As a kid I remember the declaration of our Labour Prime Minister, Michael Joseph Savage, after Britain declared war on Germany in 1939, when he said, “Where Britain stands, we stand.” No ifs or buts. No reservations about the treacherous British conservative establishment who had so flirted with Hitler and his gang. None of that: just a bald statement that whatever Britain wanted, we were willing to do.
I remember reading at the time some psychologists writing about what they called resolution reinforcement being a natural tendency among humans: in other words, if your  opinions tended in one direction, it was natural to seize every fact that reinforced your opinion, and thus the nation quickly became divided into entrenched camps.
For example, in addition to the concerns expressed from time to time by political leaders based on their reluctance to betray people who had always trusted British leadership --- I remember a forceful speech by Labour leader Hugh Gaitskell to a party conference in which he said (or words to this effect)  “you may say, we have to change with the modern world, but what about Ypres, Passchendale, where loyal soldiers from the Commonweath were killed in their thousands, in the British interest” ---- in addition to this level of public debate an argument raged based on economic facts. I particularly noticed some Swedish research which seemed to prove that for the developed countries of Europe, by far the most efficient and profitable form of trade was among themselves, and this is why Britain was ready to jettison its long-held arrangements for favourable trade with the far-flung dominions, in favour of freer British entry into European markets.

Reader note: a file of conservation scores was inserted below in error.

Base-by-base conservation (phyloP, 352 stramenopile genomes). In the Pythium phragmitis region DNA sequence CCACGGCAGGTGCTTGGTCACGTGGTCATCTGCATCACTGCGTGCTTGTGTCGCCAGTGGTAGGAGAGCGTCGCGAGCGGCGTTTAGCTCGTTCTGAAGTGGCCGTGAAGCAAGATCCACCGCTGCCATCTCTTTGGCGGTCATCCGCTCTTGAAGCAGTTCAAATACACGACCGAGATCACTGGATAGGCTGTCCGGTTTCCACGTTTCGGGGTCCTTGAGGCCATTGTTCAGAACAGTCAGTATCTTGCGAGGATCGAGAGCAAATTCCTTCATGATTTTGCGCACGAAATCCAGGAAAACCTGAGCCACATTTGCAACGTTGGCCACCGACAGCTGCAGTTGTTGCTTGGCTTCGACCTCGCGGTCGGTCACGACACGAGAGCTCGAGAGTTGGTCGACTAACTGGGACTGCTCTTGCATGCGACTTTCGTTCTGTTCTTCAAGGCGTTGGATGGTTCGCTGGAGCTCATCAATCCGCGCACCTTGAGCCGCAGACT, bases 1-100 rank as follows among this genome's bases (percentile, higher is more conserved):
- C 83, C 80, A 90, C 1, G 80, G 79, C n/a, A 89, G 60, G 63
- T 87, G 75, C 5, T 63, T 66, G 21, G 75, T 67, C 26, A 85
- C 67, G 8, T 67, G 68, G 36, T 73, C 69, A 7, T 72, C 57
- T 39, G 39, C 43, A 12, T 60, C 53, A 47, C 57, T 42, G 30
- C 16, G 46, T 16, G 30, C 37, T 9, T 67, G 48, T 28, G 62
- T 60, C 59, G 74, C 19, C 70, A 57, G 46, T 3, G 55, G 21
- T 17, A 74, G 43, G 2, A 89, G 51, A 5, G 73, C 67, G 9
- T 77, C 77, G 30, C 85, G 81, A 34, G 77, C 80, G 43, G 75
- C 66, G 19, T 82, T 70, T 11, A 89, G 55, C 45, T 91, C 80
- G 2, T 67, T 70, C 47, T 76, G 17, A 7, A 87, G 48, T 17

A clear case of Britain feathering its own nest, and to hell with all its loyal followers around the world.  Moseying up to the Germans and Italians whom they had so recently called in the dominions to fight, and saying, to hell with New Zealand lamb and butter, Australian wool, and so on. Every New Zealand minister who came to Britain complained there was a world-wide conspiracy against free entry of their efficiently produced dairy products, which could have wiped out (for example), the dairying industry  of Canada if only they could have obtained free entry (as the British had given them for years.)
I remember a debate between two Labour leaders, Douglas Jay, who was against British entry, and Roy Jenkins, who was in favour of it, and I wrote a very amusing article suggesting that Jay was against it because he was known to drink cheap sherry, and generally to be rather a wowser (as New Zealand slang would describe him) and Jenkins was in favour because he was known as a bon vivant who loved French food and wine, and all the continental joie de vivre for which Europe was so famous.
Of course, in the event, it probably turned out to be the best thing that ever happened to New Zealand and Australia, who, faced with the loss of their British trade, had to diversify into other countries that were willing  (and eager, as it turned out) to buy their products.